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Interview: Jessie T. Usher Dissects His Off-the-Rails Character A-Train on ‘The Boys’

In the morally intricate realm of Prime Video’s The Boys, where heroes and villains are far from mere archetypes, a particular antagonist often emerges as a fan favorite. Whether it’s Homelander, The Deep, or Stormfront, this outrageous series refuses to present its characters in simplistic black and white terms. Among them, A-Train, portrayed by the talented Jessie T. Usher, stands out as a character whose depravity is enthralling. Possessing superhuman speed, A-Train embodies the fallen sports hero clinging to his waning glory with every ounce of his super-powered might.

In an exclusive conversation for Awards Radar, we had the privilege of dissecting the persona of A-Train with Jessie T. Usher. We explored the show’s satirical commentary on our celebrity fixation and the intricate dynamics of power and vulnerability. Usher illuminated the essence of A-Train’s character and how he infused the typical sports celebrity with a slightly malevolent edge. Listen to our full conversation at the bottom of this article.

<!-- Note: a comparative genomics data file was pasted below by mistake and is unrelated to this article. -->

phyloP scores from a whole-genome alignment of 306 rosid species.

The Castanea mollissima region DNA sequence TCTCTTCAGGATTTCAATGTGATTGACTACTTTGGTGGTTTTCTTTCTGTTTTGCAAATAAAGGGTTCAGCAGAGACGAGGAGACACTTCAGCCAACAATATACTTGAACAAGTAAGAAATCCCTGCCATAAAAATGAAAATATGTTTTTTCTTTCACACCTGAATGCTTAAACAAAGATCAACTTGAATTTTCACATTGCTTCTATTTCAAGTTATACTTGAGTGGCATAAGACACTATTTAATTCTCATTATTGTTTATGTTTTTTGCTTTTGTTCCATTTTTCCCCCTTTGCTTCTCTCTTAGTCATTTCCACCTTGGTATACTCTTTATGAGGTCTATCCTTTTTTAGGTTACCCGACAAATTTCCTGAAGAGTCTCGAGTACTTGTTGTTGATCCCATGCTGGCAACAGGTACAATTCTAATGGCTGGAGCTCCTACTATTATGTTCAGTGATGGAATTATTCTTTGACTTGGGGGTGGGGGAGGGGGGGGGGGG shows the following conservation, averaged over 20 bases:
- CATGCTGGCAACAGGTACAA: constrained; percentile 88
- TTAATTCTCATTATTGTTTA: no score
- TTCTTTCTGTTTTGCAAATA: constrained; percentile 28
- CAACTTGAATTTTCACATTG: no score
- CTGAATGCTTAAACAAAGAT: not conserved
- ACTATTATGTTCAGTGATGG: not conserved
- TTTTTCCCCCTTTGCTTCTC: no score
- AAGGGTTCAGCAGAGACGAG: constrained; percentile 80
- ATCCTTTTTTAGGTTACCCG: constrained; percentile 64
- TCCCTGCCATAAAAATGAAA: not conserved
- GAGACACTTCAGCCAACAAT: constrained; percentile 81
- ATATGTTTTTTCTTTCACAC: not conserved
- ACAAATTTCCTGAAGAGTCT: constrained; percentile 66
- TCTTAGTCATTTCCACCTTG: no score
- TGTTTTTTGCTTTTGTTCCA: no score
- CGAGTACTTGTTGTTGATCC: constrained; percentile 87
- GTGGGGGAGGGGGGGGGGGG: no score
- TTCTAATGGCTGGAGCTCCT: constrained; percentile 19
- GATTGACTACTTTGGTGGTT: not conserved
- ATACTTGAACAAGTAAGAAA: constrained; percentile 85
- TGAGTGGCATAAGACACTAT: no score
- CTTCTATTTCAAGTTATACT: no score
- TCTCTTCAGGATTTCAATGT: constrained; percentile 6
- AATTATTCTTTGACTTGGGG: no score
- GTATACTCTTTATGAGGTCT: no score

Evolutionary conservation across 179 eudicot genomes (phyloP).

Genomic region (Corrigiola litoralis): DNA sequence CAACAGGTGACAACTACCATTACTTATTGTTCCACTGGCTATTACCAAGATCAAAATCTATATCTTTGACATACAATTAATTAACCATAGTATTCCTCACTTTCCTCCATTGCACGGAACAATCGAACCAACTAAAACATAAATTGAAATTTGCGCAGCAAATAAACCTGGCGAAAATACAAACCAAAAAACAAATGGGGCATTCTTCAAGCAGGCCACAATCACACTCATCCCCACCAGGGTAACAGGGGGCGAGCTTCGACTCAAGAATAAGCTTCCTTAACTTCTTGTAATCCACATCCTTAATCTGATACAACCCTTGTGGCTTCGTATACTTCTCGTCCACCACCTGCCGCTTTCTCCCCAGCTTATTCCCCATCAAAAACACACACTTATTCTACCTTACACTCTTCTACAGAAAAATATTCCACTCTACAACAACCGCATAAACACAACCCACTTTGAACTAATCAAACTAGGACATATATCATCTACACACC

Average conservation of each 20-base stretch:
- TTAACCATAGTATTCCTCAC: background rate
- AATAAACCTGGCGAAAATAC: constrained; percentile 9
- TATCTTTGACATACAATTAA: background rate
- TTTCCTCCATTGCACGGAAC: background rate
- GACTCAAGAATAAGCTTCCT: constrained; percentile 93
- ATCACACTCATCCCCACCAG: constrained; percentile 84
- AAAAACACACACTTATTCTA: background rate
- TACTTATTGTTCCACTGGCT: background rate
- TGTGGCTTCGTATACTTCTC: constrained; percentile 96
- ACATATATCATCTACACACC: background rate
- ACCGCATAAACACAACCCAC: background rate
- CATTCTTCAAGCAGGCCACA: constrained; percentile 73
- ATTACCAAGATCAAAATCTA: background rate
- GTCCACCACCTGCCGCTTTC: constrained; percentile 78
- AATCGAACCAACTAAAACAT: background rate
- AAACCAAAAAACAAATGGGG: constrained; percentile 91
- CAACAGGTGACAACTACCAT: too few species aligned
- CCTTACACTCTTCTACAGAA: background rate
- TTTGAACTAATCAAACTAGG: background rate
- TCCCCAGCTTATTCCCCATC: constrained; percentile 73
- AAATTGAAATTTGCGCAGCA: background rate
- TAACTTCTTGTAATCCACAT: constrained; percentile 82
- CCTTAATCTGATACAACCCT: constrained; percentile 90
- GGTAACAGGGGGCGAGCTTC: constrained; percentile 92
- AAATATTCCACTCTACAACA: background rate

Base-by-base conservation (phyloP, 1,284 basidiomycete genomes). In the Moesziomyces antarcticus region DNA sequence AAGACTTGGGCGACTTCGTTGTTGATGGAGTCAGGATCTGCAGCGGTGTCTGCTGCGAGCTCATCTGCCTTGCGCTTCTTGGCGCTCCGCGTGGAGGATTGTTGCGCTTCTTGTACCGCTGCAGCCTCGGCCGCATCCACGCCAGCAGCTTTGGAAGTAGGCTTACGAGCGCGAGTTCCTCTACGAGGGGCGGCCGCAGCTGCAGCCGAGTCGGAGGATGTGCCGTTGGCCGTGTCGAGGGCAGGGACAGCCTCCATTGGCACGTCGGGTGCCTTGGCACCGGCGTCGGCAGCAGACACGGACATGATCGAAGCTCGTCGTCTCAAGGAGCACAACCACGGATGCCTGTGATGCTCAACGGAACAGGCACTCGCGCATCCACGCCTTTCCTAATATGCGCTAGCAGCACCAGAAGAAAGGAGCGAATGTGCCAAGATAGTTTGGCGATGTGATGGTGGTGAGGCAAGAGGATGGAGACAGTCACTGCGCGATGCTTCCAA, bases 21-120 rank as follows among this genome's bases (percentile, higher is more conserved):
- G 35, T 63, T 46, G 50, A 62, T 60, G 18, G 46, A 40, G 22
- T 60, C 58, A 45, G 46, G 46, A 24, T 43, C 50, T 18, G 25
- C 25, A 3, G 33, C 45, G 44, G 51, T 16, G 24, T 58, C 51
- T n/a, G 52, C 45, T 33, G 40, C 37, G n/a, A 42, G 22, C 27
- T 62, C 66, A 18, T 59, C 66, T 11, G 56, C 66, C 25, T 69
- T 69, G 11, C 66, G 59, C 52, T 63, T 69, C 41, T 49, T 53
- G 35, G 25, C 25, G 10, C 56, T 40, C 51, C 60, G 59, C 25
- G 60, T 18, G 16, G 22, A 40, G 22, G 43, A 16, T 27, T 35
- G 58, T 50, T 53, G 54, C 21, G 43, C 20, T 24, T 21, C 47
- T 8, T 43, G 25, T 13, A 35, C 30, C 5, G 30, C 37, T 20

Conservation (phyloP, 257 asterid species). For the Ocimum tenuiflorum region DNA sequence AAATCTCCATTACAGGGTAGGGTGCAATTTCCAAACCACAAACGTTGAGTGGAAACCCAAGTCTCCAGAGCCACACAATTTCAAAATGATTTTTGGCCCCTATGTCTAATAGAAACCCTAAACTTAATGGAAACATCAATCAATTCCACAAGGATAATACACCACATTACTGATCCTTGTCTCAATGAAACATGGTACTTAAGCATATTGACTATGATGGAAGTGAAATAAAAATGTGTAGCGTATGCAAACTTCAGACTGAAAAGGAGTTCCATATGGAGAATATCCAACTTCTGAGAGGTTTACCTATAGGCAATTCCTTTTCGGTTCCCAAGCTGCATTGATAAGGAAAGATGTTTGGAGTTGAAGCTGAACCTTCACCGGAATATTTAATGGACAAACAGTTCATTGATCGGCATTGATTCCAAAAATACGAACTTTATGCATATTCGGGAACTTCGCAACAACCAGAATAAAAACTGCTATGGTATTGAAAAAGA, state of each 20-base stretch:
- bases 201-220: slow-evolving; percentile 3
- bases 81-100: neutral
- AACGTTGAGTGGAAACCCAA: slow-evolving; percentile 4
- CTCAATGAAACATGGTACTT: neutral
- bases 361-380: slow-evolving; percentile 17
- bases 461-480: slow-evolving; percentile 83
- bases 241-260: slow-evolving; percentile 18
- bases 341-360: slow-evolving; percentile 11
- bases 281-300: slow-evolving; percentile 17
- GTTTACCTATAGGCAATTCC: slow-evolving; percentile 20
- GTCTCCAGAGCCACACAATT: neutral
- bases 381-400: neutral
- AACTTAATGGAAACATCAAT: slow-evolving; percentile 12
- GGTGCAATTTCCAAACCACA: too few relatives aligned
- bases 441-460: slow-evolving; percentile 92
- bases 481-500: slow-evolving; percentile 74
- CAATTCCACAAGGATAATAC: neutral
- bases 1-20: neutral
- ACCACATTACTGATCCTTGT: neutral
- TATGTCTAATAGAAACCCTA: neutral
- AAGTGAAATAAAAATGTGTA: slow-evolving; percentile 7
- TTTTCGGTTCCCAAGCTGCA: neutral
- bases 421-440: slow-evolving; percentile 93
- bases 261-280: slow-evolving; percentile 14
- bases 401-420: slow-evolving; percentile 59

Jessie – “I didn’t necessarily model it after any sports heroes, but in talking with Eric Kripke, and the beginning development of this character, they were talking a lot about Lance Armstrong and Michael Phelps. There were these guys who were getting ridiculed for performing under the influence. Kripke was trying to find, with A-Train, where he was a little bit more vindictive, or a little bit more evil. He’s plotting and giving himself an advantage based on his use of compound V. But also coming from a place where no one can really understand what it is that he’s up against. He’s in a world of people who are using and abusing compound V. It’s just the masses have no idea about it.